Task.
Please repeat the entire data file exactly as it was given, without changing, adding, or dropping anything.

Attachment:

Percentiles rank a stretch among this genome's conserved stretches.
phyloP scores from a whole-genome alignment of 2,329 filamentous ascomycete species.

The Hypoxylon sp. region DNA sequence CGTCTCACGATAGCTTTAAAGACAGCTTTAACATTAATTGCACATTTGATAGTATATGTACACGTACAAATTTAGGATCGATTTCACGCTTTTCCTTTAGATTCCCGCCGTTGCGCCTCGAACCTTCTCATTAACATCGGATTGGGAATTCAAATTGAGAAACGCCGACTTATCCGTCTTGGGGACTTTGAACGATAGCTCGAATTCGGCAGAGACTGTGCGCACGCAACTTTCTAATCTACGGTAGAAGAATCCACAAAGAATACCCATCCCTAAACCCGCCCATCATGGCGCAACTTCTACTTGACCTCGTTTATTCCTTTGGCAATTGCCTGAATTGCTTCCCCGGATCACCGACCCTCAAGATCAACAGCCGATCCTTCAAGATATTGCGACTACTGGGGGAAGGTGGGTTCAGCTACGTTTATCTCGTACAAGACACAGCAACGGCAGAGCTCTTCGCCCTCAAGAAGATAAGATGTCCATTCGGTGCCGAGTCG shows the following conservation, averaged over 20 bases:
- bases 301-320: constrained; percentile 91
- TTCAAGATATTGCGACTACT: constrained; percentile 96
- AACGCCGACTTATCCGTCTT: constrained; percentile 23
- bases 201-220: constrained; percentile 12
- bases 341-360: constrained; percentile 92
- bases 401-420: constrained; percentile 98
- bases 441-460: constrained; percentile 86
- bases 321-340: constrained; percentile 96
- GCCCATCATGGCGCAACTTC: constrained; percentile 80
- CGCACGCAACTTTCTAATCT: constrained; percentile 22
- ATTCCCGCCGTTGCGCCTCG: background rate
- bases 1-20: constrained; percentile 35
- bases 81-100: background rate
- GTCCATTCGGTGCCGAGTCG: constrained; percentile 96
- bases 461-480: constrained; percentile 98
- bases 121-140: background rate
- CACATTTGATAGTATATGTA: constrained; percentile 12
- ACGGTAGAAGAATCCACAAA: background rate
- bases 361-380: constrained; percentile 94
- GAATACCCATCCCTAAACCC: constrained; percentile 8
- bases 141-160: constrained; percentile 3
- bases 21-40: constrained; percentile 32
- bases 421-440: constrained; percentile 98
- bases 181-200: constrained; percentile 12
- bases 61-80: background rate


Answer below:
Percentiles rank a stretch among this genome's conserved stretches.
phyloP scores from a whole-genome alignment of 2,329 filamentous ascomycete species.

The Hypoxylon sp. region DNA sequence CGTCTCACGATAGCTTTAAAGACAGCTTTAACATTAATTGCACATTTGATAGTATATGTACACGTACAAATTTAGGATCGATTTCACGCTTTTCCTTTAGATTCCCGCCGTTGCGCCTCGAACCTTCTCATTAACATCGGATTGGGAATTCAAATTGAGAAACGCCGACTTATCCGTCTTGGGGACTTTGAACGATAGCTCGAATTCGGCAGAGACTGTGCGCACGCAACTTTCTAATCTACGGTAGAAGAATCCACAAAGAATACCCATCCCTAAACCCGCCCATCATGGCGCAACTTCTACTTGACCTCGTTTATTCCTTTGGCAATTGCCTGAATTGCTTCCCCGGATCACCGACCCTCAAGATCAACAGCCGATCCTTCAAGATATTGCGACTACTGGGGGAAGGTGGGTTCAGCTACGTTTATCTCGTACAAGACACAGCAACGGCAGAGCTCTTCGCCCTCAAGAAGATAAGATGTCCATTCGGTGCCGAGTCG shows the following conservation, averaged over 20 bases:
- bases 301-320: constrained; percentile 91
- TTCAAGATATTGCGACTACT: constrained; percentile 96
- AACGCCGACTTATCCGTCTT: constrained; percentile 23
- bases 201-220: constrained; percentile 12
- bases 341-360: constrained; percentile 92
- bases 401-420: constrained; percentile 98
- bases 441-460: constrained; percentile 86
- bases 321-340: constrained; percentile 96
- GCCCATCATGGCGCAACTTC: constrained; percentile 80
- CGCACGCAACTTTCTAATCT: constrained; percentile 22
- ATTCCCGCCGTTGCGCCTCG: background rate
- bases 1-20: constrained; percentile 35
- bases 81-100: background rate
- GTCCATTCGGTGCCGAGTCG: constrained; percentile 96
- bases 461-480: constrained; percentile 98
- bases 121-140: background rate
- CACATTTGATAGTATATGTA: constrained; percentile 12
- ACGGTAGAAGAATCCACAAA: background rate
- bases 361-380: constrained; percentile 94
- GAATACCCATCCCTAAACCC: constrained; percentile 8
- bases 141-160: constrained; percentile 3
- bases 21-40: constrained; percentile 32
- bases 421-440: constrained; percentile 98
- bases 181-200: constrained; percentile 12
- bases 61-80: background rate